November 27, 2007

It was a New York moment. I was having lunch with my agent, who’d arrived half an hour late due to a dental appointment hold up. It was a very chic, very busy little place, and I felt underdressed—no tie, no jacket, just me and a leather coat. We had been discussing contracts and potential EU publishers for my next book. Everything was going well until the bouillabaisse arrived. Margaret took one look at it and pronounced it “too tomato-y.” Then she tasted it. No, she didn’t like it. I saw a look of dismay cloud the waiter’s face. Keeping in mind that we’d already kept the staff waiting, my WASP personality began to squirm. Could we really complain about the food after our own indiscretion?

The waiter went away. Margaret looked satisfied at having said her piece. For an agent, she’s extremely nice and well mannered, but she’s also Eastern European where, I gather, people complain when they don’t like something. Moments passed. A very well turned out woman appeared at our table to say she’d heard that the bouillabaisse was not to "our" liking. Margaret nodded. Indeed, it had been much better the previous Saturday, she said. I waited to be shot or, at the very least, shoved out of the restaurant with a snide comment about my ghetto attire.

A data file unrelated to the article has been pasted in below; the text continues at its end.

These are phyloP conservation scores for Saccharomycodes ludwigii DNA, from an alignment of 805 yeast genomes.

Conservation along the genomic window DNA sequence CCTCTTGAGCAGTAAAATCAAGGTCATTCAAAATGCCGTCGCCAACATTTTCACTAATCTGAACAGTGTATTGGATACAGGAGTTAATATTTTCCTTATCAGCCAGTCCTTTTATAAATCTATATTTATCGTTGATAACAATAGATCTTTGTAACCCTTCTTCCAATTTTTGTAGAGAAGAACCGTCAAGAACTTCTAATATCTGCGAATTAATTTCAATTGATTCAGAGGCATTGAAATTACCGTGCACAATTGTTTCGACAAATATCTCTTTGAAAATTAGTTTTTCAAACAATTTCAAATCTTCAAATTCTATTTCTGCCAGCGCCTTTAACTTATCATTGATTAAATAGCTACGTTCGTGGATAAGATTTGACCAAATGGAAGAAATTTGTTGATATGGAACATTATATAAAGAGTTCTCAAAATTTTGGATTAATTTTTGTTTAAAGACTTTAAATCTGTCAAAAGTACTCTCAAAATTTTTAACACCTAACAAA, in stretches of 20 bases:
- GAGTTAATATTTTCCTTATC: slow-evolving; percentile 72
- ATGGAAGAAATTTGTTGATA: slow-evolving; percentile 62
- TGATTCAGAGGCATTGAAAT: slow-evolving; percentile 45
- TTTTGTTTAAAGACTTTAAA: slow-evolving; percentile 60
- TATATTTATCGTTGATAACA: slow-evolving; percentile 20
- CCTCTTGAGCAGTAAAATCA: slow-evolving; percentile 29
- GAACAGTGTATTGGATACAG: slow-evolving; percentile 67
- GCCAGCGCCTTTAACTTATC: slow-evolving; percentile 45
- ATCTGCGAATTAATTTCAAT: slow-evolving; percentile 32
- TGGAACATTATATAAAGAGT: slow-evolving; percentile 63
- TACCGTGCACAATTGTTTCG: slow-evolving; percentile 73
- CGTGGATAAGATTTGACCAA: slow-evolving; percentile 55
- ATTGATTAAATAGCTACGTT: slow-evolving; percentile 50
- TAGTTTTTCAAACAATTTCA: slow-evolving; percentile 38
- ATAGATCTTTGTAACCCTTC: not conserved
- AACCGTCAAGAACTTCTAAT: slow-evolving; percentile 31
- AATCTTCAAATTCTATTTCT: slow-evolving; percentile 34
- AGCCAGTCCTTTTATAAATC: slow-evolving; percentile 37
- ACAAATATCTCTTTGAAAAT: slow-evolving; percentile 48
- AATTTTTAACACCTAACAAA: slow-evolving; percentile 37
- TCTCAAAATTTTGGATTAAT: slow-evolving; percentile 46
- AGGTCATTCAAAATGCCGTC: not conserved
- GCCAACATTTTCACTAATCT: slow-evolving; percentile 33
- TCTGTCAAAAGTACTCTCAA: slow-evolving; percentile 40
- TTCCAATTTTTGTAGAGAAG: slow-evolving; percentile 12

Not so. The woman thanked us for commenting on the food, and assured us she would inform the owner that the bouillabaisse was not up to par. Comments like ours, she declared, were the only way a restaurant knew it was doing its job.

More moments passed. The same woman returned, looking even more well turned out, apologized for interrupting again, and said that she had ascertained that the bouillabaisse had indeed been made by a different chef the previous Saturday. To make up for this, she would take it off our bill. After a little polite demurring (I told you she’s well mannered), Margaret accepted.

It was my own private New York moment right here in dullsville.

No comments:


All materials on this website copyright 2007 Design by Transform Interactive .\\edia